December's demons are back to bedevil Huskies
Oregon beat the Washington Huskies Thursday night, 82-57. It was as bad a 40 minutes as Washington had played all year.
Seattle Times staff columnist
EUGENE, Ore. — This loss was embarrassing. It was a deer-in-the-headlights loss. A night this bad was supposed to be part of the Huskies' history. This was the kind of game they should have had outgrown.
Oregon beat the Washington Huskies Thursday night, 82-57. It was as bad a 40 minutes as Washington had played all year. A thoroughly indescribably dispassionate performance from a team that came into the game with so much to gain.
Don't look for an answer for why this happened. This was inexplicable.
"They made us pay for every mistake we made," Washington coach Lorenzo Romar said. "And we made plenty of them."
Oregon played with twice the energy. They beat the Huskies down the floor, beat them to the rim, beat them in every phase of the game and finally buried them in a late-game avalanche of posterizing dunks.
Just when you thought their slow starts were over, when you thought these Huskies had figured it out and were starting to play like some of those other Washington teams, a game like this happened.
A game this bad was supposed to be in the rearview mirror. But this was 40 minutes of sustained lethargy. As Romar acknowledged, it was every bit as bad as the losses to South Dakota State, Saint Louis or Colorado.
Oregon's senior Garrett Sim, looking like he was playing his own game of H-O-R-S-E, hit a jumper and two threes to give the Ducks an 8-0 lead from which Washington never recovered. The Huskies looked like they never knew what hit them.
Washington played without emotion, without purpose. The Huskies' passive zone was riddled by Oregon's white-hot shooters. They had no answer. They had no life.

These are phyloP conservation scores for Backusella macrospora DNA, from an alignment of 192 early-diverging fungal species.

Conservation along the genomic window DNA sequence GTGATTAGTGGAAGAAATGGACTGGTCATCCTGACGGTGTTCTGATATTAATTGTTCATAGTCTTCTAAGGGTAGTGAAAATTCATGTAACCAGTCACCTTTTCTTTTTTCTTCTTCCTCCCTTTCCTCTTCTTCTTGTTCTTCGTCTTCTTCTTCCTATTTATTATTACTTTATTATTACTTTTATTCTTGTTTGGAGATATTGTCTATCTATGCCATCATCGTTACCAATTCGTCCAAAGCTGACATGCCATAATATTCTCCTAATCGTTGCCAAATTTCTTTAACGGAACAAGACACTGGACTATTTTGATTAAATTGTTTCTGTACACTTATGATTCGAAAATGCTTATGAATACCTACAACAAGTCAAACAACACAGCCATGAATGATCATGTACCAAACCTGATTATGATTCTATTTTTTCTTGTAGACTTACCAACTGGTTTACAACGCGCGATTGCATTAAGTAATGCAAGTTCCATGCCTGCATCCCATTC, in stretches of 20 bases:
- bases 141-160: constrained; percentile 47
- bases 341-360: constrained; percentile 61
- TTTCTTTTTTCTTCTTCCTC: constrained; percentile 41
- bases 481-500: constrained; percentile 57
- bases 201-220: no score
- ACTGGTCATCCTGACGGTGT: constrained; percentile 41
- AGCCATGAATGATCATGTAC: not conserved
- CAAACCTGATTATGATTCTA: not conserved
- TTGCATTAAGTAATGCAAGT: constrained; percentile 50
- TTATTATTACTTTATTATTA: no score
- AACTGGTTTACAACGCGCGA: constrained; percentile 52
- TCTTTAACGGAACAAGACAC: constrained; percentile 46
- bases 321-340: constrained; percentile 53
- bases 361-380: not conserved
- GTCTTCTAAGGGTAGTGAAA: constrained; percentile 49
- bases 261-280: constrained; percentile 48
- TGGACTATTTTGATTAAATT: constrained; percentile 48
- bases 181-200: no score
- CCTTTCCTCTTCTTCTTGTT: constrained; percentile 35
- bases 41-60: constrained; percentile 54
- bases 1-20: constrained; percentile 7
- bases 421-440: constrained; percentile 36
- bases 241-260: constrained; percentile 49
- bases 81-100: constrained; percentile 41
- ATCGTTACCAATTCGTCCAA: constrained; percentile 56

The Ducks (8-4 in the conference) shot 64.3 percent in the first half, taking a 49-26 lead. Usually the Huskies respond, but not on this night. Not even close.
Considering how good Washington had been playing, winning 8 of its last 9, this loss was shocking.
The Huskies' bus from the hotel was delayed by a massive traffic jam. The players got to Matthew Knight Arena about 45 minutes late. But that's not a realistic excuse. They left their passion on their bus seats.
Where was Terrence Ross' offensive magic? Where were Abdul Gaddy's muscular drives to the rim? Where was Darnell Gant's inside aggression? Why couldn't Tony Wroten take care of the ball?
"We didn't come ready to play," Wroten said.
Where was the Washington defense? Where was Aziz N-Diaye erasing mistakes at the rim, getting blocks that could lead to fast breaks? This was déjà December. The worst of times revisited.
Slowly, since their loss on the road to Colorado, we got the sense Washington was arriving. The Huskies were playing more together; playing more consistently; playing the way they're supposed to play at this point in the season. They looked as if they were peaking for their usual March run.
But this game showed again that these Huskies aren't as tough as their predecessors. They don't play with the same edge. They don't create the same flood of turnovers. They don't play as fast.
For much of the season, this has felt like a long journey toward self-awareness for Washington. Rarely has this team put two solid halves together. Even in this recent stretch when they've won 8 of 9, the Huskies have had long periods of head-scratching inconsistency.
Earlier this week, Romar said it still felt as if his team were digging out of its early-season hole.
He was prophetic.
The Huskies still are digging, still searching for answers, trying to find themselves. They're still not there. Not where they usually are at this point in the season.
Romar has said that this team is a work in progress, but this team is less than a work in progress. A game this bad makes it more likely this is a team that isn't going to get where it wants to get.
At 9-3, it is tied with Cal for the conference lead. It still can make the NCAA tournament. In a weakened Pac-12 Conference, it can win 20-plus games. But it isn't going to be able to put weekends together like many of its predecessors have.
At this most serious part of the season, inside Matthew Knight Arena, all of the demons of December came back to haunt these Huskies.
Steve Kelley: 206-464-2176 or email@example.com.
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About Steve Kelley
Steve Kelley covers all sports, putting his spin on matters involving both the home team and the nation.
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